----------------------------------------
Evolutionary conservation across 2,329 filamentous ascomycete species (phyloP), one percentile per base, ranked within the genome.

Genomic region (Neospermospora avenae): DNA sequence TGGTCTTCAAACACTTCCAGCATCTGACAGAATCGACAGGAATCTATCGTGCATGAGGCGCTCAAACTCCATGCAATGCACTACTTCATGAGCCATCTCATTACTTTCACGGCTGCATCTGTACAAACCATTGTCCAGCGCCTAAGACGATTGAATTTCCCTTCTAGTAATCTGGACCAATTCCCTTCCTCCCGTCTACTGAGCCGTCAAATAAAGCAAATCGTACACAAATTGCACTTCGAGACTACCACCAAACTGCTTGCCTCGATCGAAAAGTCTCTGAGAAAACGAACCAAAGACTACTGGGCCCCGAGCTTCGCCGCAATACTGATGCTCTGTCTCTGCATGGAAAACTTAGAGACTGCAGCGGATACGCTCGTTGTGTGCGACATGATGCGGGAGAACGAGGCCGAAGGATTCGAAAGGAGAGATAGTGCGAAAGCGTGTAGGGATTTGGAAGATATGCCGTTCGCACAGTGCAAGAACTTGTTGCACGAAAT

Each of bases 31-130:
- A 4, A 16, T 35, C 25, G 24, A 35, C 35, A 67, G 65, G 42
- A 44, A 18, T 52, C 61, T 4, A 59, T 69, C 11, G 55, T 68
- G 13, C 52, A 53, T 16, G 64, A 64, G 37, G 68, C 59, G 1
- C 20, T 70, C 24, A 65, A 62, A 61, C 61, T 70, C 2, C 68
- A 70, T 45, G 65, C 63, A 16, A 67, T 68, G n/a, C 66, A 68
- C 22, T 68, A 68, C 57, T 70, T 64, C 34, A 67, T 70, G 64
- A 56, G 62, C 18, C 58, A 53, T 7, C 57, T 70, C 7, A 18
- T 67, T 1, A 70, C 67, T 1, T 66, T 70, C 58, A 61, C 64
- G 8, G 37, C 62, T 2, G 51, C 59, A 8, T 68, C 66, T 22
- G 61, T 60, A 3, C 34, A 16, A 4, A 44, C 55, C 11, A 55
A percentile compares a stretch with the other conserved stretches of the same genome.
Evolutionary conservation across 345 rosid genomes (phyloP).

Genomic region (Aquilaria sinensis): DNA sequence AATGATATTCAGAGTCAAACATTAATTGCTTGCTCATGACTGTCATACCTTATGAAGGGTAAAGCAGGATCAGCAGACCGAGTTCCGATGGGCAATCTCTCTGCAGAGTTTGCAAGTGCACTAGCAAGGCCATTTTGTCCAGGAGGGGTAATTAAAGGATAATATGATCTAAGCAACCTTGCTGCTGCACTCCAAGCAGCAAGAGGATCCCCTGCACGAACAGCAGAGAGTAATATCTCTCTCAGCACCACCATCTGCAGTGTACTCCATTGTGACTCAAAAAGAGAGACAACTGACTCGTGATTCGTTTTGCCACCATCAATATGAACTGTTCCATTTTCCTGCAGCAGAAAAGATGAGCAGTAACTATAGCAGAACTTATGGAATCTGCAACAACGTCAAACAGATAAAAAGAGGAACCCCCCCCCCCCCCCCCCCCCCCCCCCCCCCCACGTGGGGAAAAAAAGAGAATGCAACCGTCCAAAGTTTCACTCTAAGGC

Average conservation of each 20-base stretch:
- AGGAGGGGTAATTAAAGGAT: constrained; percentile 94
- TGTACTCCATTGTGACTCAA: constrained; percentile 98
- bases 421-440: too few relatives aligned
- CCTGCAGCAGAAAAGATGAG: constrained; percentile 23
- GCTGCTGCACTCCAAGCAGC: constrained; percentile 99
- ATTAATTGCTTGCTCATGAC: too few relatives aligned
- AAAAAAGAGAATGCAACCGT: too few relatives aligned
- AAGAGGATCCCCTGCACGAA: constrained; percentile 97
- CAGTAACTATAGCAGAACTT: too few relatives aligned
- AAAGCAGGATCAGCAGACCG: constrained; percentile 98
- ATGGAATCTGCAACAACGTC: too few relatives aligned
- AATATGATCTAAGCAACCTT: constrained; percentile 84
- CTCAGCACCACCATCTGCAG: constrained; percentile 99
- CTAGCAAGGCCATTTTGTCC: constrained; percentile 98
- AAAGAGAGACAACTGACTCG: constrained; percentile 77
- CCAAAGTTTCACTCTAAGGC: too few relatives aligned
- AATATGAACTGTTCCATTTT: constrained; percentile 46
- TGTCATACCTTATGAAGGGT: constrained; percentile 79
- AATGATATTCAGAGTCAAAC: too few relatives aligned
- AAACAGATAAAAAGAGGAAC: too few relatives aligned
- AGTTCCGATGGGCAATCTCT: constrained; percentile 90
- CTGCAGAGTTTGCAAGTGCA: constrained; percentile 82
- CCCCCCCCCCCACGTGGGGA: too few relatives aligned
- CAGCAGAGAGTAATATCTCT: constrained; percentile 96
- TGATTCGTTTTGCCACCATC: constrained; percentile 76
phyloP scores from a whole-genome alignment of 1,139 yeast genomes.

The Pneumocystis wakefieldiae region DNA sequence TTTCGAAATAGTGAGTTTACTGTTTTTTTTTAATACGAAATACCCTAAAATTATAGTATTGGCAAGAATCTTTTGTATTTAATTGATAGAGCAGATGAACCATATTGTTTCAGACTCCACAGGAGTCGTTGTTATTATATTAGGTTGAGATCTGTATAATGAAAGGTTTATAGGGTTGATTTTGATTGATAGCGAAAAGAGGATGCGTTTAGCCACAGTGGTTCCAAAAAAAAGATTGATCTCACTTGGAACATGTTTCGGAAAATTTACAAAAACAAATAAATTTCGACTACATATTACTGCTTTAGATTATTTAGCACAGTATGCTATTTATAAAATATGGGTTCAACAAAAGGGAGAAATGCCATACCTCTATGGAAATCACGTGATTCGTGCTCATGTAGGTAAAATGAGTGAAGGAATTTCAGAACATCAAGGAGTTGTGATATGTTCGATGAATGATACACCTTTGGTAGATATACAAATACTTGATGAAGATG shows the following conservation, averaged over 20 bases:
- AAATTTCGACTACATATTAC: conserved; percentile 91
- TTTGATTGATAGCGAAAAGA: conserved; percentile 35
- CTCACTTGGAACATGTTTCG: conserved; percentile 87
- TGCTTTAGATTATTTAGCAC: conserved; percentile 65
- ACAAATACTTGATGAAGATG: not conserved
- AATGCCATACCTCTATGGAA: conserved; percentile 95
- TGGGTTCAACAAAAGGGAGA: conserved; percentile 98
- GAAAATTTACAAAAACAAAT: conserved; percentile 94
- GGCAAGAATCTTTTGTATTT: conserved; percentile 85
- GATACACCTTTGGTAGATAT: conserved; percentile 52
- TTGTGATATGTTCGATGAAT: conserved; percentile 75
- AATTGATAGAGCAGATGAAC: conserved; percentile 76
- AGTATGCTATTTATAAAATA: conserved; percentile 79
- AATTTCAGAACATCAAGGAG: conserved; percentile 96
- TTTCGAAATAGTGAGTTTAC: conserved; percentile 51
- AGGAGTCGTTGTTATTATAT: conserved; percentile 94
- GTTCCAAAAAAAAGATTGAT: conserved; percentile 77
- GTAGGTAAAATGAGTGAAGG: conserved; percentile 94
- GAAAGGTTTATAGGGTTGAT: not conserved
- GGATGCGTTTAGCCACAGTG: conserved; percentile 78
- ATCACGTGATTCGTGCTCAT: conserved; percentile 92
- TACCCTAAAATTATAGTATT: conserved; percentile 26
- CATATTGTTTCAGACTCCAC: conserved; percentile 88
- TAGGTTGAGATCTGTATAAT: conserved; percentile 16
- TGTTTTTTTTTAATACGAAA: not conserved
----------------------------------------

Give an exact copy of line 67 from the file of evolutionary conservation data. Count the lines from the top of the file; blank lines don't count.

- CATATTGTTTCAGACTCCAC: conserved; percentile 88